If you’re like most Americans today, you probably own one or more credit cards. Depending on your situation, you might have the cards charged to the maximum credit limit. In today’s America, we believe that instant gratification is our God given right. We think nothing of pulling out our credit card and charging our wants and desires, even though, we know full well that we don’t have the money to pay for it now or even when the bill comes in.
Back when our grandparents were young, Americans saved for what they wanted. They did not go to the local mall or store and pull out their MasterCard, Visa, or any other of the plethora of credit cards Americans have become accustomed to using. They pulled out cold hard cash and paid for the item. Theirs was not instant gratification. They saved and did not borrow. Their debt was low.
National disaster – when you read those words what comes to mind? Is it the US’ budget deficit, the raising of the debt ceiling, the floods, or the earthquakes happening in the US? Those are all national disasters, but to me the largest and by far the worst national disaster, is the change in the savings system of Americans and in the wide acceptance of debt. Being in debt seems almost normal.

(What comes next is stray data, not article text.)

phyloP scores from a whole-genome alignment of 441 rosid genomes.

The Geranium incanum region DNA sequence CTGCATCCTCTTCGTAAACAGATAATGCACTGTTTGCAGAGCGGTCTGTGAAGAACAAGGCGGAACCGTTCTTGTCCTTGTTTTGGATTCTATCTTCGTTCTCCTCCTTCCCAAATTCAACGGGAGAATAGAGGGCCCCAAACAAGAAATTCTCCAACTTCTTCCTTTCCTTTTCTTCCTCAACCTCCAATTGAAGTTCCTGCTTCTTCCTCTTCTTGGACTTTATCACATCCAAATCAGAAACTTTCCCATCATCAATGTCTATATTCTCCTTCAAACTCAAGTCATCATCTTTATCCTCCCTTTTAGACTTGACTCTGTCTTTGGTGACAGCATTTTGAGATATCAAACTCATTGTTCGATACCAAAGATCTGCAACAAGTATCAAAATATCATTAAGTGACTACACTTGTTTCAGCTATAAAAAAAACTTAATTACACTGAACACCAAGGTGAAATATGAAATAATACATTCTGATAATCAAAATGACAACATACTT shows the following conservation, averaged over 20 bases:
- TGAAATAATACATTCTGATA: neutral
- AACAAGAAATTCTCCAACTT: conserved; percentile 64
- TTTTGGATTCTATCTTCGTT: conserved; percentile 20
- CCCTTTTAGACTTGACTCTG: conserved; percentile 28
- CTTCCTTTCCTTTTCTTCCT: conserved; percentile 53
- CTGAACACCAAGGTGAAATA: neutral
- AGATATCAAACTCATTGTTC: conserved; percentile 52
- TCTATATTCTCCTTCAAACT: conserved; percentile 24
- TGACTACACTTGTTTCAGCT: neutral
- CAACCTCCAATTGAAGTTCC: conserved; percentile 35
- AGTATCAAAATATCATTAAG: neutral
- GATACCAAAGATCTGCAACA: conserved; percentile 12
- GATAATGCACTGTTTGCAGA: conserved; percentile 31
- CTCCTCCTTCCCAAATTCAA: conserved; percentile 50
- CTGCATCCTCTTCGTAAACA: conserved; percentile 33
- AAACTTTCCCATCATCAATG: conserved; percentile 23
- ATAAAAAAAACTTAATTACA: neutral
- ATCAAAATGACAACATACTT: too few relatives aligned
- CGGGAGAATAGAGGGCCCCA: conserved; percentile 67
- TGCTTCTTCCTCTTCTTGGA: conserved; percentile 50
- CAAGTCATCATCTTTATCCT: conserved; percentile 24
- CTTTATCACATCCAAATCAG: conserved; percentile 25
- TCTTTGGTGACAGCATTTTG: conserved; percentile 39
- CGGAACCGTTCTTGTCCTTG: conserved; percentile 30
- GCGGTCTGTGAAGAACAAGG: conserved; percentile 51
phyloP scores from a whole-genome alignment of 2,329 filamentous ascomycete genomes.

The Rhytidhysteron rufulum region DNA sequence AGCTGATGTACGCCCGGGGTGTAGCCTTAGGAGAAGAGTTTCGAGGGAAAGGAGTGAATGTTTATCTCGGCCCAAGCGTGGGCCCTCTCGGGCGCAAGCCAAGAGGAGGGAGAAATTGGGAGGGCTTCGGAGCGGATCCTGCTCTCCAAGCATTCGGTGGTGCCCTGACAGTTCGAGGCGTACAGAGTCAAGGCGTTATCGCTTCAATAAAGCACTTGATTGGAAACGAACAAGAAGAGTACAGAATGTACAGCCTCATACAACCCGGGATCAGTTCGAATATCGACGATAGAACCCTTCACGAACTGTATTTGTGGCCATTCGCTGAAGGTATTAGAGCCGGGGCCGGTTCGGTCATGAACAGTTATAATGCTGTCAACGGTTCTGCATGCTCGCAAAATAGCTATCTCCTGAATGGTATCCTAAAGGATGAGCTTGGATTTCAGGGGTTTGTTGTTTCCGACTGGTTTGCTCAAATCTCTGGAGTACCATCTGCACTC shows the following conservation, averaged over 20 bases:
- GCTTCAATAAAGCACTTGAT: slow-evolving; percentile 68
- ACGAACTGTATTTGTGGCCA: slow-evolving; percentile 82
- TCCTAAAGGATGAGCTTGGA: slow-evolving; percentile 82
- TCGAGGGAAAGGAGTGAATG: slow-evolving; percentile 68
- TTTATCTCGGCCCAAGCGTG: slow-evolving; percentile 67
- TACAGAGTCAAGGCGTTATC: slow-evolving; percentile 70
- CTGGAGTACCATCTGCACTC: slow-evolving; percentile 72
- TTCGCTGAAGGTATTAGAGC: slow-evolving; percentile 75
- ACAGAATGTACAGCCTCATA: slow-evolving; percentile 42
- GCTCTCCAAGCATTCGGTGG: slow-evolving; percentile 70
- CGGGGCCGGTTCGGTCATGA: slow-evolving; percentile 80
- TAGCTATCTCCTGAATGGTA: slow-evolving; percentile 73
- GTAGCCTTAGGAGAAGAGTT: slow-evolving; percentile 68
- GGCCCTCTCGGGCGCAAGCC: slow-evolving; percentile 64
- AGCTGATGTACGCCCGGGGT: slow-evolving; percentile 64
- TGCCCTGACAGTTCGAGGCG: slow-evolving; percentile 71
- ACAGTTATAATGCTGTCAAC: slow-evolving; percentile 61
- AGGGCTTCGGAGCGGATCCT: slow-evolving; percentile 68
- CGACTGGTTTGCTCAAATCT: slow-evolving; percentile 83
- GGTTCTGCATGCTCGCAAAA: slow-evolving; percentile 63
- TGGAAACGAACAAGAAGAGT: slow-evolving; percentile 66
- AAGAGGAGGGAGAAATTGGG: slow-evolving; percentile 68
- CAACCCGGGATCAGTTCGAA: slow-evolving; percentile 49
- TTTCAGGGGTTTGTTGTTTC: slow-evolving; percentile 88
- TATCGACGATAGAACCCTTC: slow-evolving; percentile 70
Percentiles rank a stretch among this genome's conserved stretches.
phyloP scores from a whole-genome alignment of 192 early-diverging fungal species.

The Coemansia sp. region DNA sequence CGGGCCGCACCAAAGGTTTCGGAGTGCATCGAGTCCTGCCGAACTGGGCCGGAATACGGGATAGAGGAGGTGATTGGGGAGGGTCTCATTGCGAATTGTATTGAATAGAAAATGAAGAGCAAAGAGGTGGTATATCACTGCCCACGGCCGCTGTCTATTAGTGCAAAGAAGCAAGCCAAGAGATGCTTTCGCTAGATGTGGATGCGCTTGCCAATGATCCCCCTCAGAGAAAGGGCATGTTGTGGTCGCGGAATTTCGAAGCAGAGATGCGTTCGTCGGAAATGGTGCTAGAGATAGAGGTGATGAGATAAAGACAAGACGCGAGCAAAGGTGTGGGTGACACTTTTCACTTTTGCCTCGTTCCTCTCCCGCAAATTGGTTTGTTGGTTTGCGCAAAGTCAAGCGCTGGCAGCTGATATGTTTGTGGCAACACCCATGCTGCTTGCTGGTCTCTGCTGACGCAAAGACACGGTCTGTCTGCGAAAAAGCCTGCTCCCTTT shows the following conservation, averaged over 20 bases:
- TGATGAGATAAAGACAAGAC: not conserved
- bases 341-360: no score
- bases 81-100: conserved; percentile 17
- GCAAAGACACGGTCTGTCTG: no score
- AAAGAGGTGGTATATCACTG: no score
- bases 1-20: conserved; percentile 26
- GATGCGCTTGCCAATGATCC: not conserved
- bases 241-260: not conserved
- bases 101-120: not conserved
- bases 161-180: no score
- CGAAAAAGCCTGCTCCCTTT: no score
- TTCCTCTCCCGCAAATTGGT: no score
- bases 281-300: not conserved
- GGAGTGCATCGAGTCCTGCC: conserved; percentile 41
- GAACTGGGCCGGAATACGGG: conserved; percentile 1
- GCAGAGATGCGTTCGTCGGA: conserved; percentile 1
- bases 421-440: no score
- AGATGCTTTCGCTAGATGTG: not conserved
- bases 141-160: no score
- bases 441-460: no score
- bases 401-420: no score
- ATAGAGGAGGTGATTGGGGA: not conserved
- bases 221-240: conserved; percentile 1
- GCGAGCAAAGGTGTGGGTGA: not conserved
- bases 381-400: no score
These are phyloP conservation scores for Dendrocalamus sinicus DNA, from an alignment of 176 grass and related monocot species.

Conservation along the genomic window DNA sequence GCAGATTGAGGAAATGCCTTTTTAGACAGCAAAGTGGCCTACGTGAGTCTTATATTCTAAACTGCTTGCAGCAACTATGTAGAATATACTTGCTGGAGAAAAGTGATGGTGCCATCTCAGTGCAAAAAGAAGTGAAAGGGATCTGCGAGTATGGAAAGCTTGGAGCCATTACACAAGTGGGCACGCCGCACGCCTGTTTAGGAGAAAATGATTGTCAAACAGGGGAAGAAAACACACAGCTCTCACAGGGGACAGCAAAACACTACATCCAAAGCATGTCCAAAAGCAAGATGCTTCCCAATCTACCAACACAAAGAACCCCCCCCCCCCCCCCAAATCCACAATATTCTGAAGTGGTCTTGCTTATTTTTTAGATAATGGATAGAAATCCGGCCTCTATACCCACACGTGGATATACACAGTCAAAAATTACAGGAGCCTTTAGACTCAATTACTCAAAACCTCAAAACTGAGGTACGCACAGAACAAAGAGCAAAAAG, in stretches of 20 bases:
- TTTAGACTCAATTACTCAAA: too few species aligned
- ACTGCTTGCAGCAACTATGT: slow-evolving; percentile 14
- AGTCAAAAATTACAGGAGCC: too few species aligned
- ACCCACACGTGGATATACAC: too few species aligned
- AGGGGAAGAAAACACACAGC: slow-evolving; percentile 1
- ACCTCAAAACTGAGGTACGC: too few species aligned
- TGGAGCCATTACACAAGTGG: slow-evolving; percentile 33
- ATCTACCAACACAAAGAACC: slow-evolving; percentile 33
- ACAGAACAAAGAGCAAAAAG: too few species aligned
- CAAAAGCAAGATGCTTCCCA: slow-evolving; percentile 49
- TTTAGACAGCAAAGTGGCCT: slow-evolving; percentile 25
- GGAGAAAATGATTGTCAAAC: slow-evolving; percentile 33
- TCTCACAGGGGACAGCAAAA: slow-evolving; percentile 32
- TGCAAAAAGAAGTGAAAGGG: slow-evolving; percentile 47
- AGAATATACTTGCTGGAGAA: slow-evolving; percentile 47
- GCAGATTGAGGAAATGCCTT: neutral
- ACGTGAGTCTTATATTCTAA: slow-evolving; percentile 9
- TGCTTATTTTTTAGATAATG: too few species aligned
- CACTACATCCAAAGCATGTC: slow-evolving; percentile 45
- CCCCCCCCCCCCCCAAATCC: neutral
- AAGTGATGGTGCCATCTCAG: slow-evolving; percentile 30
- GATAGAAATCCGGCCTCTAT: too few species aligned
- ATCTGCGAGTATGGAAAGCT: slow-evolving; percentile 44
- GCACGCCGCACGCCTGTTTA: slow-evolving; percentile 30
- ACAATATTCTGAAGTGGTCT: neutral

When did we become a nation that lived and depended on future earnings to pay for current wants? I think this happened right after World War II when the GI Bill was passed on June 22, 1944. (1) Before then, the government stayed out of loan guarantees. Yes, the bill had some great intentions, but it also opened up the future for credit debt.
In 1950, Diner’s Club and American Express created something new “plastic money” better known today as the charge cards. In 1951, Diner’s Club issued the credit card to about 200 customers. The card could be used in 27 restaurants in New York. In the early 1960’s, the London Transit Authority installed the magnetic stripe system.
In 1970, with the establishment of standards for the magnetic strip, the credit cards became a part of the information age. Americans embraced credit cards with a newfound passion! The beauty of the card was instant gratification. If you wanted a new TV, washer, clothes, whatever caught you fancy and you did not have the cash, why there’s the credit card. No longer did Americans have to save for their purchases, as their parents had done. They just used plastic money. Saving for these purchases was all but forgotten.
In 1944, Americans saved 26% of their income. By 1970, this savings dropped to about 14%. In the 1980’s, it dropped to 5-7%. In 1990, savings dropped to almost zero. Why the decline? It’s quite simple really.